The primary factors driving value in our experience include considering both qualitative and quantitative factors. In a post-COVID-19 valuation, a CU may have a high degree of confidence in expense savings, but less so in other aspects of the forecast—especially related to growth potential, credit losses, and the net interest margin (“NIM”).

Developing Accurate Fair Value Estimates of the Loan Portfolio and Core Deposit Intangible

It is important for CUs to develop reasonable and accurate fair value estimates as these estimates will impact the pro forma net worth of the CU at closing as well as their future earnings and net worth.  In the initial accounting for a bank acquisition by a CU, acquired assets and liabilities are marked to their fair values, with the most significant marks typically for the loan portfolio followed by depositor customer relationship (core deposit) intangible assets. 

  • Loan Valuation.  The loan valuation process can be complex before factoring in the COVID-19 effect on interest rates and credit loss assumptions.  Our loan valuation process begins with due diligence discussions with management of the target to understand their underwriting strategy as well as specific areas of concern in the portfolio.  We also typically factor in the CU acquirer’s loan review personnel to obtain their perspective.  The actual valuation often relies upon a) monthly cash flow forecasts considering both the contractual loan terms, as well as the outlook for future interest rates; b) prepayment speeds; c) credit loss estimates based upon qualitative and quantitative assumptions; and d) appropriate discount rates.  Problem credits above a certain threshold are typically evaluated on an individual basis.
  • Core Deposit Intangible Valuation.  Core deposit intangible asset values are driven by both market factors (interest rates) and bank-specific factors such as customer retention, deposit base characteristics, and a bank’s expense and fee structure.  We also assess market data regarding the costs of alternative funding sources, the forward rate curves, and the sensitivity of the acquired deposit base to changes in market interest rates.  Simultaneously, we analyze the cost of the acquired deposits relative to the market environment, looking at current interest rates paid on the deposits as well as other expenses required to service the accounts and fee income that may be generated by the accounts.  We analyze historical retention characteristics of the acquired deposits and the outlook for future account retention to develop a detailed forecast of the future cost of the acquired deposits relative to an alternative cost of funds.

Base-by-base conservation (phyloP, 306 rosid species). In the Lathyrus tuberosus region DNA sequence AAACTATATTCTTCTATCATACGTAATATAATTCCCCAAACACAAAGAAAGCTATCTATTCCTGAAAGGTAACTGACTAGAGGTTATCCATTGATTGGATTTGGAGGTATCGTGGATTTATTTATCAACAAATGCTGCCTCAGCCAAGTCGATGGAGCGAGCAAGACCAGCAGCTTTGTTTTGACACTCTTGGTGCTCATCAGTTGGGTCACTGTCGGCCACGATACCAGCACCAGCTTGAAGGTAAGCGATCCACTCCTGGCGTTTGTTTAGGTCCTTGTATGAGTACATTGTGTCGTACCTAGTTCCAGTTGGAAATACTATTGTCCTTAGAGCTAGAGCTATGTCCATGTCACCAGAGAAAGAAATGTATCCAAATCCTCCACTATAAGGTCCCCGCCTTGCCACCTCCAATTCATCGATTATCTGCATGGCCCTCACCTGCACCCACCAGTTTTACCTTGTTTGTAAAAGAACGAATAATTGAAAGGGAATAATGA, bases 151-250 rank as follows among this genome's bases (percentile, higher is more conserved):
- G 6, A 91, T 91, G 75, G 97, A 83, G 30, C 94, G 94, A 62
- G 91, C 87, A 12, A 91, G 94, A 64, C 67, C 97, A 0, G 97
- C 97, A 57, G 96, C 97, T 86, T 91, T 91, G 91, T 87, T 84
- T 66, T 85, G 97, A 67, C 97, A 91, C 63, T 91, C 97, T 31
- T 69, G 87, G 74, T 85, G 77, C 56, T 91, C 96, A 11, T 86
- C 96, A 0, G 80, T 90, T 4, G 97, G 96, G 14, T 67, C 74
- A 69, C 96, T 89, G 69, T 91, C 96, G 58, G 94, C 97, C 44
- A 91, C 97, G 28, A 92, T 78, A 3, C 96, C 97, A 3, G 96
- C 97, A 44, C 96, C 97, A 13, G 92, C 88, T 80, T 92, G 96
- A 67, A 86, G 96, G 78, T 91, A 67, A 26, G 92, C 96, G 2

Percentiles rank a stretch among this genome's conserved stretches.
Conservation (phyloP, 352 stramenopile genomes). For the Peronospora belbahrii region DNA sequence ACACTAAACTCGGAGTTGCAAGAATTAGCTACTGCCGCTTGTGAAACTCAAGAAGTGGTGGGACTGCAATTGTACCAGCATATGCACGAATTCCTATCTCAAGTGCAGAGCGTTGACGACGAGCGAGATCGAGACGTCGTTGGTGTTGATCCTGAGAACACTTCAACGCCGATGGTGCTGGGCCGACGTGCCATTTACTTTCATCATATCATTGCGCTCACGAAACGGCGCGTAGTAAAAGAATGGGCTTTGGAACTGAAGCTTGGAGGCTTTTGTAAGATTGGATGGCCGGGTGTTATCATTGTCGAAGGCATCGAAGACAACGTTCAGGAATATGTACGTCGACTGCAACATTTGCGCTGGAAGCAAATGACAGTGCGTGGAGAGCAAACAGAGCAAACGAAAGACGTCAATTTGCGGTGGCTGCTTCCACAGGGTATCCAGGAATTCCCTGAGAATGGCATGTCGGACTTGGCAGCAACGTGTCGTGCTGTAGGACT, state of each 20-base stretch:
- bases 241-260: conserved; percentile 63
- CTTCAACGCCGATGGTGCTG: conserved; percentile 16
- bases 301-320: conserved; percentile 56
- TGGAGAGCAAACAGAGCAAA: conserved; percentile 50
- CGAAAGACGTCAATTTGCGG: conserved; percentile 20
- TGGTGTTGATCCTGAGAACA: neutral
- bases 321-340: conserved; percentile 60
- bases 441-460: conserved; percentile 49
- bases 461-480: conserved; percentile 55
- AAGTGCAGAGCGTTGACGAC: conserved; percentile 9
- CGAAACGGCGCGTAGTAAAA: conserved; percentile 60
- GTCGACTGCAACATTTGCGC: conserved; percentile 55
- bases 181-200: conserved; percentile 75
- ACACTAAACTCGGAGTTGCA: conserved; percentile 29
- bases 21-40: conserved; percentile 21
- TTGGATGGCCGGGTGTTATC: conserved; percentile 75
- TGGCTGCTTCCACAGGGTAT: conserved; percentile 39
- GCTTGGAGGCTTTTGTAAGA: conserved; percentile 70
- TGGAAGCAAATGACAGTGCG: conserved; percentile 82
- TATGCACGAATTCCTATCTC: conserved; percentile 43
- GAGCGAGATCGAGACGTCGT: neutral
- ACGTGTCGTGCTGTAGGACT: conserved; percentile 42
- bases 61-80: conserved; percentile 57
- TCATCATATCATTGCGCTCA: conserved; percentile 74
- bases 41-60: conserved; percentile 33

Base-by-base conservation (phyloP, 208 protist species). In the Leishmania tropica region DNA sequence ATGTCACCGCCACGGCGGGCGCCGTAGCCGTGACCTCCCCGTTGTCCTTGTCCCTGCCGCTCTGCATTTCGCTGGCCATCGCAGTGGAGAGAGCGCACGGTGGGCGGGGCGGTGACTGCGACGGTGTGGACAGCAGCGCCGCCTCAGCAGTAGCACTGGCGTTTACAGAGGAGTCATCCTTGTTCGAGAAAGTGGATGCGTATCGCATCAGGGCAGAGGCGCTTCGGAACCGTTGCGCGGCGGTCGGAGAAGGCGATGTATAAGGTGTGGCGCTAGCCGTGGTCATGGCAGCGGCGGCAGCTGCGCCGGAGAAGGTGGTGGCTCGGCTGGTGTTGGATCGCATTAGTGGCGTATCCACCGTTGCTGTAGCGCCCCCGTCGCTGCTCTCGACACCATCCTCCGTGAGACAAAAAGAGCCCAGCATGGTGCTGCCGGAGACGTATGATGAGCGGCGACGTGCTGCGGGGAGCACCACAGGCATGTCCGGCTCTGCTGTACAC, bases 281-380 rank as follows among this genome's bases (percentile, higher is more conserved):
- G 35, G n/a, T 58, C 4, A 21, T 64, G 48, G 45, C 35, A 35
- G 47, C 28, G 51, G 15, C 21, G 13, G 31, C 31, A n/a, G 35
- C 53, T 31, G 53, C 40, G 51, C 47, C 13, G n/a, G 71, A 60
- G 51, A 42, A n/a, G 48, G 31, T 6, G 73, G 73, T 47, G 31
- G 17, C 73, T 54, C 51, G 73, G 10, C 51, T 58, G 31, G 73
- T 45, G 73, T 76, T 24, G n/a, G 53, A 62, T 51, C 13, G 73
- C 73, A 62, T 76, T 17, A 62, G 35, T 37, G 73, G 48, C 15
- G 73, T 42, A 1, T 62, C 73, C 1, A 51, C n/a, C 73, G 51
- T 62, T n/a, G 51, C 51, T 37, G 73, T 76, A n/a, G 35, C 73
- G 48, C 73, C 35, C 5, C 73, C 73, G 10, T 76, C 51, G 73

Evaluating Key Deal Metrics to Model Strength or Weakness of Transaction

Once a valuation range is determined and the pro forma balance sheet is prepared, the CU can then begin to model certain deal metrics to assess the strength and weaknesses of the transaction.  Many of the traditional metrics that banks utilize when assessing bank targets are also commonplace for CUs to evaluate and consider, including net worth (or book value) dilution and the earnback period, earnings accretion/dilution, and an IRR analysis. These and other measures usually are meaningfully impacted by the opportunity cost of cash allocated to the purchase and retention estimates for accounts and lines of business that may have an uncertain future as part of a CU.

One deal metric that often gets a lot of focus from CUs is the estimated internal rate of return (“IRR”) for the transaction based upon the following key items: the cash price for the acquisitions, the opportunity cost of the cash, and the forecast cash flows/valuation for the target inclusive of any expense savings and growth/attrition over time in lines of business.  This IRR estimate can then be compared to the CU’s historical and/or projected return on equity or net worth to assess whether the transaction offers the potential to enhance pro forma cash flow and provide a reasonable return to the CU and its members.  In our experience, an IRR estimate 200-500 basis points (2-5%) above the CUs historical return on equity (net worth) implies an attractive acquisition candidate. 


Mercer Capital has significant experience providing valuation, due diligence, and advisory services to credit unions and community banks across each phase of a potential transaction.  Our services for CUs include providing initial valuation ranges to CUs for bank targets, performing due diligence on targets during the negotiation phase, providing fairness opinions and presentations related to the acquisition to the CU’s management and/or Board, and providing valuations for fair value estimates of loans and core deposit prior to or at closing.

We also provide valuation and advisory services to community banks considering strategic options and can assist with developing a process to maximize valuation upon exit by including a credit union in the transaction process.  Feel free to reach out to us to discuss your community bank or credit union’s unique situation in confidence.

Originally published in Bank Watch, May 2020.